Ever wonder what it took to get a site to work on those new "web-enabled" cell phones? This short tutorial will do just that by giving you the basics of making your site WAP-enabled using PHP.Reprinted from http://www.gbdirect.co.uk/ with permission.
The CGI program runs on response to every incoming query and is easily fast enough to fill our data pipe without having to resort to trickery like Apache modules or fastCGI. Each execution of the CGI inspects the incoming form and uses that to decide which presentation template should be used. These presentation templates (nothing to do with the C++ `template' construct) are php3 pages. The CGI program's output is essentially a long list of php3 data definitions; here's a fragment:
After spitting out the data, the CGI program opens the php3 template file and tacks it onto the end of the data definitions, so it's acting much like the `cat' command. The whole pasted-together chunk is sent through a pipe into the php3 interpreter and the output of that is also piped asynchronously through `weblint'; if weblint picks up any errors, it emails us to warn that we are generating bad HTML. All this is done for every page generated. Running on an AMD K6/250 it looks as if we can do about one page per second, including the map generation before we would have to turn off the weblinting or look for more power.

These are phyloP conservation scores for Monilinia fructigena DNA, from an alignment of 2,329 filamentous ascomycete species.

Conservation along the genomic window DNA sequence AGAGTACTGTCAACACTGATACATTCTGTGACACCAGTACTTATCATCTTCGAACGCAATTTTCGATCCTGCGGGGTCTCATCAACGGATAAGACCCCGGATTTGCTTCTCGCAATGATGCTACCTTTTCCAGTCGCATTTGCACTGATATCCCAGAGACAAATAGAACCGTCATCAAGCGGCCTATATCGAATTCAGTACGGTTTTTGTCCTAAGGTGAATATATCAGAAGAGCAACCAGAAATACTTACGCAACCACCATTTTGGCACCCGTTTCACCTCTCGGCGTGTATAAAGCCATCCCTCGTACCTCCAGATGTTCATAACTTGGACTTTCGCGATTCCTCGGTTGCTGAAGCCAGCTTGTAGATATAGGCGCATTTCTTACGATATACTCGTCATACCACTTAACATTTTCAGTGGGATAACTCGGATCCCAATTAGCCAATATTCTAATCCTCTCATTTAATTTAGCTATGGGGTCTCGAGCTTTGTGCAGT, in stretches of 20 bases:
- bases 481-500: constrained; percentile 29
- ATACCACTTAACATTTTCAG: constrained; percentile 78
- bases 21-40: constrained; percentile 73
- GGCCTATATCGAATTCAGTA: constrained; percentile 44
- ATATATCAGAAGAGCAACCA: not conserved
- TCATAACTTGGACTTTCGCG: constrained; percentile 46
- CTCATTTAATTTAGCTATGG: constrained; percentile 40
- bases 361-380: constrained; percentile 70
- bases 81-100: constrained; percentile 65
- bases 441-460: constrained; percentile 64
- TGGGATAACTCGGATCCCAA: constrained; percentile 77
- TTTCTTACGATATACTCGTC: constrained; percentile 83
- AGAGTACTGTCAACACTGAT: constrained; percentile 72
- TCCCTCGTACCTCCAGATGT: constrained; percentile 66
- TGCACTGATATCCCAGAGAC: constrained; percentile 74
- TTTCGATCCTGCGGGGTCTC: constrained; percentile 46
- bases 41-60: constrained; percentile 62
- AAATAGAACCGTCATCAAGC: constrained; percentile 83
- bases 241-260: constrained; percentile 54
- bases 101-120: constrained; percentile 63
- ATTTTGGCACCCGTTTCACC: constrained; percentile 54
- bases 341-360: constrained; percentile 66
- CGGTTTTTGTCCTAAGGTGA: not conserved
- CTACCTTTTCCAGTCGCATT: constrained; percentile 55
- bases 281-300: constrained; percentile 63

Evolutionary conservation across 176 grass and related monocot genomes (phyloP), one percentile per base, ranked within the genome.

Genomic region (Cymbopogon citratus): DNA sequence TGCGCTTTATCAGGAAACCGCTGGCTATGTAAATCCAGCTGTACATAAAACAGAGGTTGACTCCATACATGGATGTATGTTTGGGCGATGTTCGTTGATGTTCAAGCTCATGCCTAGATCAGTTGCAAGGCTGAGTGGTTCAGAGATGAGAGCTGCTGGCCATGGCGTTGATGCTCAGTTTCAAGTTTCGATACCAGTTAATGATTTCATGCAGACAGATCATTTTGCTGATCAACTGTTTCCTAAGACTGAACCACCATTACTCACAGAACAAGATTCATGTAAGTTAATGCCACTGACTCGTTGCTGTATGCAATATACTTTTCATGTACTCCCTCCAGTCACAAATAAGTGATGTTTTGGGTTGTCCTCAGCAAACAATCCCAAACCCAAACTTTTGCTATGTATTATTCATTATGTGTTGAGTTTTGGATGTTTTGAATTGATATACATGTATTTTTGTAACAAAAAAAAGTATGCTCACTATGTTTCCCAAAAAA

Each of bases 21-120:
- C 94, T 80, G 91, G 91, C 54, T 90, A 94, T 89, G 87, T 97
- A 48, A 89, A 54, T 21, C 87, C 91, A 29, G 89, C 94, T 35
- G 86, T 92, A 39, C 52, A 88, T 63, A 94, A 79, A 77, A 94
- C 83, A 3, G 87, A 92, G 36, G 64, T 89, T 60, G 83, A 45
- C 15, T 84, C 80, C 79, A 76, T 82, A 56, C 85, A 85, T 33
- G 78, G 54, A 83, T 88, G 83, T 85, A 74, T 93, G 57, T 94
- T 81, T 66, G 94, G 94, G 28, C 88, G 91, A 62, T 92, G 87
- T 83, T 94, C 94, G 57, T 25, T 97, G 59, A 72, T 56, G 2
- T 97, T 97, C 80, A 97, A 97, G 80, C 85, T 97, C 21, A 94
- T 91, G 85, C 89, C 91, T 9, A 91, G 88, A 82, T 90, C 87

Here is a fragment from the `place' php3 template, this is the one that executes if you click on the link to The Park pub:
It's probably obscure unless you know php3 but I thought I'd
include it for those who know it. A lot of the calls like R(), I() and so on are functions defined in stdhead.tpl - they extract data from the predefined arrays but also report errors if expected data is missing, helping us to debug the interface between the CGI and the php.
That all works - the CGI->php3->weblint->user chain is highly effective. By having the logic in the C++ and the HTML generation in the php3 two people or teams can work simultaneously on the project without getting in each other's way much and what's more, if you are tinkering with layout you know you can't break the data engine or corrupt the database easily. This is typically not the case with `traditional' php3 work where data management and layout get badly intermingled. At least they do when I'm writing the stuff, maybe there are some star performers who can manage to do better; I take my hat off to them if they exist.